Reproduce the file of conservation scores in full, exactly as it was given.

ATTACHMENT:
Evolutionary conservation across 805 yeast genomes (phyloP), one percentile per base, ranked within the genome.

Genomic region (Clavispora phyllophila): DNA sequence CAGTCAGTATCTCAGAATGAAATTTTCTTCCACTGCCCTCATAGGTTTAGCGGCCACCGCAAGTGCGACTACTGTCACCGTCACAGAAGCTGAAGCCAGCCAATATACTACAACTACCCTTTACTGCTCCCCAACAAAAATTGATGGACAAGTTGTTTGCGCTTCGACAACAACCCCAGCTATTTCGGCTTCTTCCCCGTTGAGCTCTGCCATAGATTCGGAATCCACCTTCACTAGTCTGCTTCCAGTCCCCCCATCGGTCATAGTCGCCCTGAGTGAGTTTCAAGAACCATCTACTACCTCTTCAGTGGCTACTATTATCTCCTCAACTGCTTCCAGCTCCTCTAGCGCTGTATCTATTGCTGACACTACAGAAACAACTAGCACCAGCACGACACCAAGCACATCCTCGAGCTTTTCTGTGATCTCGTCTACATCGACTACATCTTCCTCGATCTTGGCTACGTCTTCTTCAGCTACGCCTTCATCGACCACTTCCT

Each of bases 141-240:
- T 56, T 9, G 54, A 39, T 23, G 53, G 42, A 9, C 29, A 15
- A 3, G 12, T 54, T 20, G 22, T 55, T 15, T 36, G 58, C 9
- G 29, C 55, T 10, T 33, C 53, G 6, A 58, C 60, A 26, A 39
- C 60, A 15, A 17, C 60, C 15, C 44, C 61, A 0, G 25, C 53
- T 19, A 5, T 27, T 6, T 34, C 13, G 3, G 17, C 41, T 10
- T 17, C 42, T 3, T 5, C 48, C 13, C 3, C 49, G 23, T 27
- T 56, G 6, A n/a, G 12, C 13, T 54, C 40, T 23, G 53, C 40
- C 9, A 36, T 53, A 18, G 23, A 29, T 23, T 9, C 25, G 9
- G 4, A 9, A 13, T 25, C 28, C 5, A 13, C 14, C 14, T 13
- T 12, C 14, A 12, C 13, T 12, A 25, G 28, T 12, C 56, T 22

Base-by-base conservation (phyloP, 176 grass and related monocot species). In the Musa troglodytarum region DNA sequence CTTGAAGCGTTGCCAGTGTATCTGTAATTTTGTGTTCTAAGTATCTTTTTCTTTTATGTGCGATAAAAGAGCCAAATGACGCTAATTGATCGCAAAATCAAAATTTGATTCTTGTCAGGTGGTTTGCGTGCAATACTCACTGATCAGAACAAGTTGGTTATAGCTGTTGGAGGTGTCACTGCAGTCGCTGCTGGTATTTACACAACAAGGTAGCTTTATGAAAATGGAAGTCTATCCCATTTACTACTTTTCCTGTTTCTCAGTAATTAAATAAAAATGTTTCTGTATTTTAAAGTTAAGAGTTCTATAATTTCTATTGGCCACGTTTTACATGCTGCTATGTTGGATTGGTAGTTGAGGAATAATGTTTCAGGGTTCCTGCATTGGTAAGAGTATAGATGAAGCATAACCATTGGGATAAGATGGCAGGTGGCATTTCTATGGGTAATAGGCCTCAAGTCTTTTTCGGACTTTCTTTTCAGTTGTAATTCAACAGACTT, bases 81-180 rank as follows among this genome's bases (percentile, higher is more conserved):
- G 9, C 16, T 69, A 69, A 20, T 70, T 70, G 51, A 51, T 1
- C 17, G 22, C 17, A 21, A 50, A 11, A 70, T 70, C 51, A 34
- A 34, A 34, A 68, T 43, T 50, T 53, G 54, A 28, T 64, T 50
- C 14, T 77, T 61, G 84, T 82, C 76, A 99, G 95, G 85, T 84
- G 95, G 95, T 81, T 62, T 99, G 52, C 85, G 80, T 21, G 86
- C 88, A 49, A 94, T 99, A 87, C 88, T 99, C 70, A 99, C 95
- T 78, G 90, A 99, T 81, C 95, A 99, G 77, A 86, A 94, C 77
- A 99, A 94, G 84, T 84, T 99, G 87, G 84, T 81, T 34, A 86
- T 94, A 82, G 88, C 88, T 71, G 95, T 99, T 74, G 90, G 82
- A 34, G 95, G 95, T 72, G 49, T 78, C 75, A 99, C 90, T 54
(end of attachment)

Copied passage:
Evolutionary conservation across 805 yeast genomes (phyloP), one percentile per base, ranked within the genome.

Genomic region (Clavispora phyllophila): DNA sequence CAGTCAGTATCTCAGAATGAAATTTTCTTCCACTGCCCTCATAGGTTTAGCGGCCACCGCAAGTGCGACTACTGTCACCGTCACAGAAGCTGAAGCCAGCCAATATACTACAACTACCCTTTACTGCTCCCCAACAAAAATTGATGGACAAGTTGTTTGCGCTTCGACAACAACCCCAGCTATTTCGGCTTCTTCCCCGTTGAGCTCTGCCATAGATTCGGAATCCACCTTCACTAGTCTGCTTCCAGTCCCCCCATCGGTCATAGTCGCCCTGAGTGAGTTTCAAGAACCATCTACTACCTCTTCAGTGGCTACTATTATCTCCTCAACTGCTTCCAGCTCCTCTAGCGCTGTATCTATTGCTGACACTACAGAAACAACTAGCACCAGCACGACACCAAGCACATCCTCGAGCTTTTCTGTGATCTCGTCTACATCGACTACATCTTCCTCGATCTTGGCTACGTCTTCTTCAGCTACGCCTTCATCGACCACTTCCT

Each of bases 141-240:
- T 56, T 9, G 54, A 39, T 23, G 53, G 42, A 9, C 29, A 15
- A 3, G 12, T 54, T 20, G 22, T 55, T 15, T 36, G 58, C 9
- G 29, C 55, T 10, T 33, C 53, G 6, A 58, C 60, A 26, A 39
- C 60, A 15, A 17, C 60, C 15, C 44, C 61, A 0, G 25, C 53
- T 19, A 5, T 27, T 6, T 34, C 13, G 3, G 17, C 41, T 10
- T 17, C 42, T 3, T 5, C 48, C 13, C 3, C 49, G 23, T 27
- T 56, G 6, A n/a, G 12, C 13, T 54, C 40, T 23, G 53, C 40
- C 9, A 36, T 53, A 18, G 23, A 29, T 23, T 9, C 25, G 9
- G 4, A 9, A 13, T 25, C 28, C 5, A 13, C 14, C 14, T 13
- T 12, C 14, A 12, C 13, T 12, A 25, G 28, T 12, C 56, T 22

Base-by-base conservation (phyloP, 176 grass and related monocot species). In the Musa troglodytarum region DNA sequence CTTGAAGCGTTGCCAGTGTATCTGTAATTTTGTGTTCTAAGTATCTTTTTCTTTTATGTGCGATAAAAGAGCCAAATGACGCTAATTGATCGCAAAATCAAAATTTGATTCTTGTCAGGTGGTTTGCGTGCAATACTCACTGATCAGAACAAGTTGGTTATAGCTGTTGGAGGTGTCACTGCAGTCGCTGCTGGTATTTACACAACAAGGTAGCTTTATGAAAATGGAAGTCTATCCCATTTACTACTTTTCCTGTTTCTCAGTAATTAAATAAAAATGTTTCTGTATTTTAAAGTTAAGAGTTCTATAATTTCTATTGGCCACGTTTTACATGCTGCTATGTTGGATTGGTAGTTGAGGAATAATGTTTCAGGGTTCCTGCATTGGTAAGAGTATAGATGAAGCATAACCATTGGGATAAGATGGCAGGTGGCATTTCTATGGGTAATAGGCCTCAAGTCTTTTTCGGACTTTCTTTTCAGTTGTAATTCAACAGACTT, bases 81-180 rank as follows among this genome's bases (percentile, higher is more conserved):
- G 9, C 16, T 69, A 69, A 20, T 70, T 70, G 51, A 51, T 1
- C 17, G 22, C 17, A 21, A 50, A 11, A 70, T 70, C 51, A 34
- A 34, A 34, A 68, T 43, T 50, T 53, G 54, A 28, T 64, T 50
- C 14, T 77, T 61, G 84, T 82, C 76, A 99, G 95, G 85, T 84
- G 95, G 95, T 81, T 62, T 99, G 52, C 85, G 80, T 21, G 86
- C 88, A 49, A 94, T 99, A 87, C 88, T 99, C 70, A 99, C 95
- T 78, G 90, A 99, T 81, C 95, A 99, G 77, A 86, A 94, C 77
- A 99, A 94, G 84, T 84, T 99, G 87, G 84, T 81, T 34, A 86
- T 94, A 82, G 88, C 88, T 71, G 95, T 99, T 74, G 90, G 82
- A 34, G 95, G 95, T 72, G 49, T 78, C 75, A 99, C 90, T 54